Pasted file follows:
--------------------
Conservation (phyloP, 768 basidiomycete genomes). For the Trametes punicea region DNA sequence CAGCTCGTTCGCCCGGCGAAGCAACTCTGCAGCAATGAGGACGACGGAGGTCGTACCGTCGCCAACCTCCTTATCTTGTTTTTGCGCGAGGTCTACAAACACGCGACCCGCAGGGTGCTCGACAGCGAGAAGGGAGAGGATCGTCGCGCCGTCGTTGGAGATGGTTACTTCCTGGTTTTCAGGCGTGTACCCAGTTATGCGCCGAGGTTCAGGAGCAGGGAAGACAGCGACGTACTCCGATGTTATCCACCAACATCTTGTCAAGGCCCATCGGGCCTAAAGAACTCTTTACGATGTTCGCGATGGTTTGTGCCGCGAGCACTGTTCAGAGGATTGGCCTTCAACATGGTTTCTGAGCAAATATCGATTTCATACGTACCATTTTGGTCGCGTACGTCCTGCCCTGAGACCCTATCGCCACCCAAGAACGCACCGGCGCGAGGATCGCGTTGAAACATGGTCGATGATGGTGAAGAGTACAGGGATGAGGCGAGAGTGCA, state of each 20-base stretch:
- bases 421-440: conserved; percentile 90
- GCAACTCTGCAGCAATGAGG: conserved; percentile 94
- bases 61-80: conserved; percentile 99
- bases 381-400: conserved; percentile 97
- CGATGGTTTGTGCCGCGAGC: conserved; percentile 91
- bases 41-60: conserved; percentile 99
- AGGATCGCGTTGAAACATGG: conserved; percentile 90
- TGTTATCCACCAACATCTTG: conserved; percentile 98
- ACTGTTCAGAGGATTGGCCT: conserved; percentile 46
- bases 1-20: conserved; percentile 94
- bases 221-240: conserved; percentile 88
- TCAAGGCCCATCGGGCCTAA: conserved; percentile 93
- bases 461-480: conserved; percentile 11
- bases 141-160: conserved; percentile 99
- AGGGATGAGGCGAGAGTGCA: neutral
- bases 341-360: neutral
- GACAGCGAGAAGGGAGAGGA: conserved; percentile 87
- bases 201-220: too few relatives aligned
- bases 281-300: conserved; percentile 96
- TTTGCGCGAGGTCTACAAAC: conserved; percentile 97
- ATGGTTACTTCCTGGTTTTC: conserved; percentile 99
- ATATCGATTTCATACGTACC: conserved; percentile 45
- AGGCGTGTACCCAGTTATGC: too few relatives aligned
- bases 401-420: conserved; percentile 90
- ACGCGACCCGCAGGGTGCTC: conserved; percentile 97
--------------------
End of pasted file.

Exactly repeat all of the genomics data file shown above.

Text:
Conservation (phyloP, 768 basidiomycete genomes). For the Trametes punicea region DNA sequence CAGCTCGTTCGCCCGGCGAAGCAACTCTGCAGCAATGAGGACGACGGAGGTCGTACCGTCGCCAACCTCCTTATCTTGTTTTTGCGCGAGGTCTACAAACACGCGACCCGCAGGGTGCTCGACAGCGAGAAGGGAGAGGATCGTCGCGCCGTCGTTGGAGATGGTTACTTCCTGGTTTTCAGGCGTGTACCCAGTTATGCGCCGAGGTTCAGGAGCAGGGAAGACAGCGACGTACTCCGATGTTATCCACCAACATCTTGTCAAGGCCCATCGGGCCTAAAGAACTCTTTACGATGTTCGCGATGGTTTGTGCCGCGAGCACTGTTCAGAGGATTGGCCTTCAACATGGTTTCTGAGCAAATATCGATTTCATACGTACCATTTTGGTCGCGTACGTCCTGCCCTGAGACCCTATCGCCACCCAAGAACGCACCGGCGCGAGGATCGCGTTGAAACATGGTCGATGATGGTGAAGAGTACAGGGATGAGGCGAGAGTGCA, state of each 20-base stretch:
- bases 421-440: conserved; percentile 90
- GCAACTCTGCAGCAATGAGG: conserved; percentile 94
- bases 61-80: conserved; percentile 99
- bases 381-400: conserved; percentile 97
- CGATGGTTTGTGCCGCGAGC: conserved; percentile 91
- bases 41-60: conserved; percentile 99
- AGGATCGCGTTGAAACATGG: conserved; percentile 90
- TGTTATCCACCAACATCTTG: conserved; percentile 98
- ACTGTTCAGAGGATTGGCCT: conserved; percentile 46
- bases 1-20: conserved; percentile 94
- bases 221-240: conserved; percentile 88
- TCAAGGCCCATCGGGCCTAA: conserved; percentile 93
- bases 461-480: conserved; percentile 11
- bases 141-160: conserved; percentile 99
- AGGGATGAGGCGAGAGTGCA: neutral
- bases 341-360: neutral
- GACAGCGAGAAGGGAGAGGA: conserved; percentile 87
- bases 201-220: too few relatives aligned
- bases 281-300: conserved; percentile 96
- TTTGCGCGAGGTCTACAAAC: conserved; percentile 97
- ATGGTTACTTCCTGGTTTTC: conserved; percentile 99
- ATATCGATTTCATACGTACC: conserved; percentile 45
- AGGCGTGTACCCAGTTATGC: too few relatives aligned
- bases 401-420: conserved; percentile 90
- ACGCGACCCGCAGGGTGCTC: conserved; percentile 97